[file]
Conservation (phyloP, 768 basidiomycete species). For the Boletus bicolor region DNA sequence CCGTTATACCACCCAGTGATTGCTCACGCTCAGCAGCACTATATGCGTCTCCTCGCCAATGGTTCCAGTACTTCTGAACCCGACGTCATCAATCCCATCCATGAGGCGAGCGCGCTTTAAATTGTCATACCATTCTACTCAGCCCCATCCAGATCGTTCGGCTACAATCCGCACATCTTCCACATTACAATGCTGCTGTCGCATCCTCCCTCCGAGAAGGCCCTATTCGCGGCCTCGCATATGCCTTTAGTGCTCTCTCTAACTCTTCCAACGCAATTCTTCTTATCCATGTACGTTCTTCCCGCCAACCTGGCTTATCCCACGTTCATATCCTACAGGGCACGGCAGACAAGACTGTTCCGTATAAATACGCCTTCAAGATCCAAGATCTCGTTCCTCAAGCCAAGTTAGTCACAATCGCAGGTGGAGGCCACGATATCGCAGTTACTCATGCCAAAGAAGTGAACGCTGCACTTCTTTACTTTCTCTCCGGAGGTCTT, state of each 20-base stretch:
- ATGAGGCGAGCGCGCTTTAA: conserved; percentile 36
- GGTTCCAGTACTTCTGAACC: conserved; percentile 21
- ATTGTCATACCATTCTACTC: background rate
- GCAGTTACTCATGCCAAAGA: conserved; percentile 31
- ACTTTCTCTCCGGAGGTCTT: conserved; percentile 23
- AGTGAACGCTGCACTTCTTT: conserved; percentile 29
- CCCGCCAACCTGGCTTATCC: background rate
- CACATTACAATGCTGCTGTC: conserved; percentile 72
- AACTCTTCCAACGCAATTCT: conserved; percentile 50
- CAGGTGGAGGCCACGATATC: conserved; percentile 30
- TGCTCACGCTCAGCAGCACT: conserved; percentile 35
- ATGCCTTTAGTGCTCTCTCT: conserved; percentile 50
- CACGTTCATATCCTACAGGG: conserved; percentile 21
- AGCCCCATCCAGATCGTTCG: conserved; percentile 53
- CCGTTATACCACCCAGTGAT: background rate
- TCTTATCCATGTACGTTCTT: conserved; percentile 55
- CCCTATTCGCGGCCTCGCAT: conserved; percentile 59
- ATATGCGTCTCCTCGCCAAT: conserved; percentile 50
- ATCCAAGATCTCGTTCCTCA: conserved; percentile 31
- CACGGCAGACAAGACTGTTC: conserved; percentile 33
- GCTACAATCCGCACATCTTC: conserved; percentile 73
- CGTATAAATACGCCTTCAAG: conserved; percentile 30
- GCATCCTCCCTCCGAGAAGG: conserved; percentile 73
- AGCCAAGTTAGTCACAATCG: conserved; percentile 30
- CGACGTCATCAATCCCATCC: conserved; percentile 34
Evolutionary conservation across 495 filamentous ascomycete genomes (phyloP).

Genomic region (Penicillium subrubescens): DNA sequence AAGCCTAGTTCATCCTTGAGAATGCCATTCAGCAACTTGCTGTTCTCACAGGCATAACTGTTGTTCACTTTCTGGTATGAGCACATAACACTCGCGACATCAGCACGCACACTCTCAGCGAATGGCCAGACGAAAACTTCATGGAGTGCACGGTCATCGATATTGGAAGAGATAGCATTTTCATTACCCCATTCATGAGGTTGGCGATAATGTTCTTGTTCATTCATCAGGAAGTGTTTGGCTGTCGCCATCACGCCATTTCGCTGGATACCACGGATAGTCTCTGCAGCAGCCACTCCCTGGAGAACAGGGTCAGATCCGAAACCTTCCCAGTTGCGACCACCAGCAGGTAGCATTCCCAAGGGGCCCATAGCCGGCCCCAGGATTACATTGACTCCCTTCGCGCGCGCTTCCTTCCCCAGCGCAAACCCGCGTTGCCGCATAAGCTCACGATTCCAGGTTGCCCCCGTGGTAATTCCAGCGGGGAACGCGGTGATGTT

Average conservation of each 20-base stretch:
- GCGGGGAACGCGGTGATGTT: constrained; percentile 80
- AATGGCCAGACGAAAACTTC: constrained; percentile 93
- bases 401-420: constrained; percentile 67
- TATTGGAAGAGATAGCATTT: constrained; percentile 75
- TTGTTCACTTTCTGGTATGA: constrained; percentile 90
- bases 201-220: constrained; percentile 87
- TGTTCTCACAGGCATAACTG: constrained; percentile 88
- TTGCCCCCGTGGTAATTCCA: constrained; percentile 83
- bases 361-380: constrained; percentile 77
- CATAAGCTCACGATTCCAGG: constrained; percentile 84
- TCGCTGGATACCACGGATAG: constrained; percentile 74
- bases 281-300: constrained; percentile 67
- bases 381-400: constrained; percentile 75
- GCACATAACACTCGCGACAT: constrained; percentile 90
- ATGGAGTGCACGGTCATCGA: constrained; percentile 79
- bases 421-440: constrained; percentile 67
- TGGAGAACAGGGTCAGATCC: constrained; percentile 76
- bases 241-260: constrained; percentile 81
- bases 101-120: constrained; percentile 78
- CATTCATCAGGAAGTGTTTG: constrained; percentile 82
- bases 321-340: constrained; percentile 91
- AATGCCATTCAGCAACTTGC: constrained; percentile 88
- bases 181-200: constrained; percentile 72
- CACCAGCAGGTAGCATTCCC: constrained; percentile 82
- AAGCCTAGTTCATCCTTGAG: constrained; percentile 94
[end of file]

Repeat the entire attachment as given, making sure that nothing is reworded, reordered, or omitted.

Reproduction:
Conservation (phyloP, 768 basidiomycete species). For the Boletus bicolor region DNA sequence CCGTTATACCACCCAGTGATTGCTCACGCTCAGCAGCACTATATGCGTCTCCTCGCCAATGGTTCCAGTACTTCTGAACCCGACGTCATCAATCCCATCCATGAGGCGAGCGCGCTTTAAATTGTCATACCATTCTACTCAGCCCCATCCAGATCGTTCGGCTACAATCCGCACATCTTCCACATTACAATGCTGCTGTCGCATCCTCCCTCCGAGAAGGCCCTATTCGCGGCCTCGCATATGCCTTTAGTGCTCTCTCTAACTCTTCCAACGCAATTCTTCTTATCCATGTACGTTCTTCCCGCCAACCTGGCTTATCCCACGTTCATATCCTACAGGGCACGGCAGACAAGACTGTTCCGTATAAATACGCCTTCAAGATCCAAGATCTCGTTCCTCAAGCCAAGTTAGTCACAATCGCAGGTGGAGGCCACGATATCGCAGTTACTCATGCCAAAGAAGTGAACGCTGCACTTCTTTACTTTCTCTCCGGAGGTCTT, state of each 20-base stretch:
- ATGAGGCGAGCGCGCTTTAA: conserved; percentile 36
- GGTTCCAGTACTTCTGAACC: conserved; percentile 21
- ATTGTCATACCATTCTACTC: background rate
- GCAGTTACTCATGCCAAAGA: conserved; percentile 31
- ACTTTCTCTCCGGAGGTCTT: conserved; percentile 23
- AGTGAACGCTGCACTTCTTT: conserved; percentile 29
- CCCGCCAACCTGGCTTATCC: background rate
- CACATTACAATGCTGCTGTC: conserved; percentile 72
- AACTCTTCCAACGCAATTCT: conserved; percentile 50
- CAGGTGGAGGCCACGATATC: conserved; percentile 30
- TGCTCACGCTCAGCAGCACT: conserved; percentile 35
- ATGCCTTTAGTGCTCTCTCT: conserved; percentile 50
- CACGTTCATATCCTACAGGG: conserved; percentile 21
- AGCCCCATCCAGATCGTTCG: conserved; percentile 53
- CCGTTATACCACCCAGTGAT: background rate
- TCTTATCCATGTACGTTCTT: conserved; percentile 55
- CCCTATTCGCGGCCTCGCAT: conserved; percentile 59
- ATATGCGTCTCCTCGCCAAT: conserved; percentile 50
- ATCCAAGATCTCGTTCCTCA: conserved; percentile 31
- CACGGCAGACAAGACTGTTC: conserved; percentile 33
- GCTACAATCCGCACATCTTC: conserved; percentile 73
- CGTATAAATACGCCTTCAAG: conserved; percentile 30
- GCATCCTCCCTCCGAGAAGG: conserved; percentile 73
- AGCCAAGTTAGTCACAATCG: conserved; percentile 30
- CGACGTCATCAATCCCATCC: conserved; percentile 34
Evolutionary conservation across 495 filamentous ascomycete genomes (phyloP).

Genomic region (Penicillium subrubescens): DNA sequence AAGCCTAGTTCATCCTTGAGAATGCCATTCAGCAACTTGCTGTTCTCACAGGCATAACTGTTGTTCACTTTCTGGTATGAGCACATAACACTCGCGACATCAGCACGCACACTCTCAGCGAATGGCCAGACGAAAACTTCATGGAGTGCACGGTCATCGATATTGGAAGAGATAGCATTTTCATTACCCCATTCATGAGGTTGGCGATAATGTTCTTGTTCATTCATCAGGAAGTGTTTGGCTGTCGCCATCACGCCATTTCGCTGGATACCACGGATAGTCTCTGCAGCAGCCACTCCCTGGAGAACAGGGTCAGATCCGAAACCTTCCCAGTTGCGACCACCAGCAGGTAGCATTCCCAAGGGGCCCATAGCCGGCCCCAGGATTACATTGACTCCCTTCGCGCGCGCTTCCTTCCCCAGCGCAAACCCGCGTTGCCGCATAAGCTCACGATTCCAGGTTGCCCCCGTGGTAATTCCAGCGGGGAACGCGGTGATGTT

Average conservation of each 20-base stretch:
- GCGGGGAACGCGGTGATGTT: constrained; percentile 80
- AATGGCCAGACGAAAACTTC: constrained; percentile 93
- bases 401-420: constrained; percentile 67
- TATTGGAAGAGATAGCATTT: constrained; percentile 75
- TTGTTCACTTTCTGGTATGA: constrained; percentile 90
- bases 201-220: constrained; percentile 87
- TGTTCTCACAGGCATAACTG: constrained; percentile 88
- TTGCCCCCGTGGTAATTCCA: constrained; percentile 83
- bases 361-380: constrained; percentile 77
- CATAAGCTCACGATTCCAGG: constrained; percentile 84
- TCGCTGGATACCACGGATAG: constrained; percentile 74
- bases 281-300: constrained; percentile 67
- bases 381-400: constrained; percentile 75
- GCACATAACACTCGCGACAT: constrained; percentile 90
- ATGGAGTGCACGGTCATCGA: constrained; percentile 79
- bases 421-440: constrained; percentile 67
- TGGAGAACAGGGTCAGATCC: constrained; percentile 76
- bases 241-260: constrained; percentile 81
- bases 101-120: constrained; percentile 78
- CATTCATCAGGAAGTGTTTG: constrained; percentile 82
- bases 321-340: constrained; percentile 91
- AATGCCATTCAGCAACTTGC: constrained; percentile 88
- bases 181-200: constrained; percentile 72
- CACCAGCAGGTAGCATTCCC: constrained; percentile 82
- AAGCCTAGTTCATCCTTGAG: constrained; percentile 94